Movie about gay London playwright Joe Orton (Gary Oldman) who was
killed by his lover Kenneth Halliwell (Alfred Molina) in 1967. It's
done with Vanessa Regrave as Orton's agent and Wallace Shawn as an
investigative reporter piecing together Orton's life and his
relationship with Halliwell. It shows how it started out great but
Halliwell's reputation went nowhere while Orton wrote some very dirty
(and funny) plays. This upset Halliwell and shows how he finally
This isn't for everybody. This shows a VERY graphic and unflinching view of gay life in London in the 1960s (when it was against the law). It seems Orton was very sexually active with others (that probably didn't help his relationship with Halliwell) and we're shown a few acts (all within an R rating). Oldman is just great--he LOOKS like Orton and gives a wonderful performance. Molina is good but he doesn't look a thing like Halliwell. Halliwell was about the same size and shape as Orton--Molina is tall and hulking--all wrong for the role. Shawn is lots of fun getting into Orton's life and Redgrave is just superb as his agent--who ever knew she could do comedy so effortlessly? She casually throws out some wonderful lines with a little smile on her lips. Also Julie Walters has a very very good scenes as Orton's sister.
The only thing this lacks is some insight into HOW Orton wrote his plays and why he was thinking certain things. However it could be nobody knows. A great film--Oldman and Redgrave's show all the way. Again, not for people that have trouble with gay scenes or dialogue. I remember quite a few gasps from the audience when I saw it in a theatre in 1987 during the scene where Oldman french-kisses another guy. I give this an 8.
Its films like these that make you wonder why stars like Gary
Oldman(Immortal Beloved) and Alfred Molina(Boogie Nights) aren't noticed
much as the awful actors that plague our screens(see Mark Wahlberg or Ray
Prick Up Your Ears is a wonderful film about the writer Joe Orton(Oldman) and his lover Kenneth(Molina). The dialogue is smart and the acting is incredible. Rating=4/5
In addition, I would just like to say that teenagers can enjoy decent films. I was twelve when I watched this, and I found it amazing. Its the film that sparked off my fascination with Gary Oldman films.
A TRUE STORY SET IN SIXTIES ISLINGTON
BASED ON THE Joe Orton Diaries
This cleverly edited Comedy Drama/Bio of JOE (Loot) ORTON concentrates mainly on his plethora of talents - both lyrical and libidinal.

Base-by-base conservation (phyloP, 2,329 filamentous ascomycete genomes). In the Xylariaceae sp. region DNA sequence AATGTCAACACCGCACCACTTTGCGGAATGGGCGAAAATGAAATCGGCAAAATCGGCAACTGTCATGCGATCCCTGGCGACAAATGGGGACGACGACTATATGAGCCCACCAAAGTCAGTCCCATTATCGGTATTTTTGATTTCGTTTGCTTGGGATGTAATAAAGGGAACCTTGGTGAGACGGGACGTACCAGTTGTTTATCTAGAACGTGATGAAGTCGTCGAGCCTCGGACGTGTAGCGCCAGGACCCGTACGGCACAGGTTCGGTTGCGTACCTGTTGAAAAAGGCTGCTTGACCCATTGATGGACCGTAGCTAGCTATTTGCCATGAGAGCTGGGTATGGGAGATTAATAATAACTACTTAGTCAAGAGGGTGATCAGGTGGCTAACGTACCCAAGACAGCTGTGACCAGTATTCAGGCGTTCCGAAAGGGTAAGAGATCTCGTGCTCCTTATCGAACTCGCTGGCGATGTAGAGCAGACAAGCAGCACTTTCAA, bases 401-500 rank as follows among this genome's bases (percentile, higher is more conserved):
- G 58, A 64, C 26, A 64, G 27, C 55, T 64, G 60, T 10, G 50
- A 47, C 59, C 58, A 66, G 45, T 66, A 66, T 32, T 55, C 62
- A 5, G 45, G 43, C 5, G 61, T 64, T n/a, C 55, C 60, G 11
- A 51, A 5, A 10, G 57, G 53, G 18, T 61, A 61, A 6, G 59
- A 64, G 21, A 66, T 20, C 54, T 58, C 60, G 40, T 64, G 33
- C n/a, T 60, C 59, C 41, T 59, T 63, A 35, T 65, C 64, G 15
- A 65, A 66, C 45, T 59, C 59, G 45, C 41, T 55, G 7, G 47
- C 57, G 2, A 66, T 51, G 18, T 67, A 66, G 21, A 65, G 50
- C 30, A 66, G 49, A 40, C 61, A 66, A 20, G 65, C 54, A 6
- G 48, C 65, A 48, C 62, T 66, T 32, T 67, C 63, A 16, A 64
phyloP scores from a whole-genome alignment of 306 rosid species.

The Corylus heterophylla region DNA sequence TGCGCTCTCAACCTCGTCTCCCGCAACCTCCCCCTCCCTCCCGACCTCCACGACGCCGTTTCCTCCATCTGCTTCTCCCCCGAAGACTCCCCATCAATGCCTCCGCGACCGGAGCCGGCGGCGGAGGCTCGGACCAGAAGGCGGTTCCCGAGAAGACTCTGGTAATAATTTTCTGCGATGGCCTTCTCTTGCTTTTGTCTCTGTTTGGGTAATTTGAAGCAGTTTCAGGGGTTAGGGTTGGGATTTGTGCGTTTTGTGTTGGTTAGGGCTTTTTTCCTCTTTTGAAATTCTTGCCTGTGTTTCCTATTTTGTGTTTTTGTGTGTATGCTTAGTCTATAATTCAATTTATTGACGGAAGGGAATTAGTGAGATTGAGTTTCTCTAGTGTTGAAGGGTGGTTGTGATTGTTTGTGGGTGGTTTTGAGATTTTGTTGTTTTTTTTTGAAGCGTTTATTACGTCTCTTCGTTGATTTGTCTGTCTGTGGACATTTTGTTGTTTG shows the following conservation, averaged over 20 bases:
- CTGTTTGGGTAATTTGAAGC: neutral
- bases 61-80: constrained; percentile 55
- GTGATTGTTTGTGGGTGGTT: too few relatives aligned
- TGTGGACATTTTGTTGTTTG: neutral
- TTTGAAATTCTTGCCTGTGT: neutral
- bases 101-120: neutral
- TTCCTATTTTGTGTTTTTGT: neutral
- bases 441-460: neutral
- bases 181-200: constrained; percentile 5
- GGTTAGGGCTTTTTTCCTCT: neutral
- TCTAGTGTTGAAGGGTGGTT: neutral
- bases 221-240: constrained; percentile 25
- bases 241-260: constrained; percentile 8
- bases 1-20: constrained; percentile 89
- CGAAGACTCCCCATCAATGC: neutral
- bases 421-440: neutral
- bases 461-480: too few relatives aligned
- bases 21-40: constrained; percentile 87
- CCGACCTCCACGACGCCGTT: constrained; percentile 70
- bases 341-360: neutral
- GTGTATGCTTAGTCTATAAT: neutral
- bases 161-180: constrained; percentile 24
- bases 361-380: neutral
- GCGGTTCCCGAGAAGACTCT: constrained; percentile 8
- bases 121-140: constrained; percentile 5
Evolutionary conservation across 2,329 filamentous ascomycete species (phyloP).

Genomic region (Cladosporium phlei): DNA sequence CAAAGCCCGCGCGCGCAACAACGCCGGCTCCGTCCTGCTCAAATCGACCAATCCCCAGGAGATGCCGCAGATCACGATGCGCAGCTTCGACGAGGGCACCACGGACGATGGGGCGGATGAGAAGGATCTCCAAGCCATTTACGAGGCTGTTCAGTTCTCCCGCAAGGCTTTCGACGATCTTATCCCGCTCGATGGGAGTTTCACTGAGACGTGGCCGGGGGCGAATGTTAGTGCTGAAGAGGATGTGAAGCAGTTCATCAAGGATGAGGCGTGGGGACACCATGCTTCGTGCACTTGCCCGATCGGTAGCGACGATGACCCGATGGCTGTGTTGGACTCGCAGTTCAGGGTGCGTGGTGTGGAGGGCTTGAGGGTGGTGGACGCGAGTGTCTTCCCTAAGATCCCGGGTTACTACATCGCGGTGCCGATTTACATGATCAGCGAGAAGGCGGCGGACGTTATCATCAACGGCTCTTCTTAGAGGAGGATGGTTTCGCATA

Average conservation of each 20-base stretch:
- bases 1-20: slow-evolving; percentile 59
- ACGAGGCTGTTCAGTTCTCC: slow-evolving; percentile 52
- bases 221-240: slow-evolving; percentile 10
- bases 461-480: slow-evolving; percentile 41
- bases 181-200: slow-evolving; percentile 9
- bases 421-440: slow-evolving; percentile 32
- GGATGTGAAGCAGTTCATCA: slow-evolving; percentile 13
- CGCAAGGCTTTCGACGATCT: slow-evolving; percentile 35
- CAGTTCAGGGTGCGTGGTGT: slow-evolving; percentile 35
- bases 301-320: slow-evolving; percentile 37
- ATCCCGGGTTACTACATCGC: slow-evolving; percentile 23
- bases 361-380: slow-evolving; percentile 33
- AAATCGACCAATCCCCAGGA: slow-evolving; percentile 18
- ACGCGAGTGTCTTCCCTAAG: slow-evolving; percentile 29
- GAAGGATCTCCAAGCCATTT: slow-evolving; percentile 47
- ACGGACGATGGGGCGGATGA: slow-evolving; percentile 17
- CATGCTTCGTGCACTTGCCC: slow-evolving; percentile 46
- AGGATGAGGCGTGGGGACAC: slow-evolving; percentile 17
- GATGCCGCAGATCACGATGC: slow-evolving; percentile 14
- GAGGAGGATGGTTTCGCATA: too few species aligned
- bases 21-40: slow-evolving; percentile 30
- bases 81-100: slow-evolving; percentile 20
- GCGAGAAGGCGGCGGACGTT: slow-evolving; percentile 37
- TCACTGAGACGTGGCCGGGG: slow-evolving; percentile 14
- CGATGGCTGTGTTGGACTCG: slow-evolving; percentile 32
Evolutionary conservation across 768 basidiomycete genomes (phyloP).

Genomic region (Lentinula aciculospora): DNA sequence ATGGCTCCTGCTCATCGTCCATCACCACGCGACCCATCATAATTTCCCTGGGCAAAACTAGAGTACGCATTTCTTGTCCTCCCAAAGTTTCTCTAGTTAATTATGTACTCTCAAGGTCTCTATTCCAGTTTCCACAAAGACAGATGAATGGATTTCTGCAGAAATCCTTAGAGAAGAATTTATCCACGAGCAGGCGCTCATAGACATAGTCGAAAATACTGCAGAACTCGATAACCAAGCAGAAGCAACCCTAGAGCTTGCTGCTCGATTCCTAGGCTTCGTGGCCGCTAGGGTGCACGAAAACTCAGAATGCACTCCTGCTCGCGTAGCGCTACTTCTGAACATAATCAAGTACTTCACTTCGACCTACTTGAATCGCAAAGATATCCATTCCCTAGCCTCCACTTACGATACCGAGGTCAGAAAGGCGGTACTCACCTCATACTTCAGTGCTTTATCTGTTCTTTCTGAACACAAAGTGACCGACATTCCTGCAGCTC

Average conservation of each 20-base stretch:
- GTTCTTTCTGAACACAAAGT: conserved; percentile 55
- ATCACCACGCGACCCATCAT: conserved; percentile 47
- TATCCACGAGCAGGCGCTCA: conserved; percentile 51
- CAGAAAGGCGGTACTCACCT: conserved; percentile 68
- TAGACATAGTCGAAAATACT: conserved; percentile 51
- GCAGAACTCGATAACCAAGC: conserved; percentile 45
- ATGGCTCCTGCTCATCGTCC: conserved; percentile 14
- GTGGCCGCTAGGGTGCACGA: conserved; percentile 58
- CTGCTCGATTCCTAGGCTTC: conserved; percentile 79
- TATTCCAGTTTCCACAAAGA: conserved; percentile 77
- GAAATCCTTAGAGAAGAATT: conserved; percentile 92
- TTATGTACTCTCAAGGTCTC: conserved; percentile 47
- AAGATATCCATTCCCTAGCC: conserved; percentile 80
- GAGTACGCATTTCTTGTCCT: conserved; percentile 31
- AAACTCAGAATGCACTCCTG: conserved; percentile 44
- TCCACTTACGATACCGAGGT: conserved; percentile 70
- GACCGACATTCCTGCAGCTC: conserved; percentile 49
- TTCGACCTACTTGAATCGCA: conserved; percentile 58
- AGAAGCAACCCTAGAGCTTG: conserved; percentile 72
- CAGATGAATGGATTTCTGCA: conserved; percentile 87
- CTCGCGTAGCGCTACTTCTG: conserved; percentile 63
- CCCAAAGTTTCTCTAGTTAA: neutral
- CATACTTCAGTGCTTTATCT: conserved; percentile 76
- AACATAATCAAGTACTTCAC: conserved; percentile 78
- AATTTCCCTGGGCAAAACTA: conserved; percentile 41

A very touching film that has the ability by default to amuse and excite the gay/bi-curious audience.
Perhaps, never before has a film broadened the understanding of the term "COTTAGE" and "TEA ROOM" - and when the anagram of "EARS" finally did the rounds after the film's release, and the 'man on the street' realised what was being 'pricked' - it gave a better preparation and understanding of what to expect from the film if you didn't fully relate to the lifestyle.
If you were new to Joe Orton territory or to the maverick (then illegal) gay life style of the sixties... then this film does the era justice.
Maybe the excessive casual gay sex that takes place immediately after 'a' funeral, and in a cottage after an awards night may give insight into the stereotypical gay deviant that gay men have been trying to get away from for so long; however the environs and situations in which it takes place lends more understanding to behaviour in given environments today.
Strangely, I feel that Joe DOES show commitment to Kenneth - in a deeply hidden nostalgic way, but is unprepared to compromise his ego to share a sexual encounter towards the mid-end of their relationship.
The film concentrates heavily on the slow and painful draining of Kennith Haliwell's state of mind as Joe's promiscuity becomes synonymous with his success.
This will have you laughing and giggling one minute, then suddenly draw you into the dark and macabre reality of the love-hate relationship between Joe and Kenneth . . . POSSIBLE SPOILER ...
Joe's ability to emotionally detach drives Kenneth to provide us with an utterly gruesome, bloody and violent ending.
(I particularly wanted to make a contribution, as at the time I was in such a relationship, and we even did the 'going on holiday' bit, when it all fell apart... my partner at the time was a "Joe" driven character and I was certainly Kenneth ... gladly circumstances separated us before we enacted the end part of the film!)
In memory to Jonathan ... if u ever read this - I'm Real Sorry)
|Page 1 of 3:||  |
|External reviews||Parents Guide||Plot keywords|
|Main details||Your user reviews||Your vote history|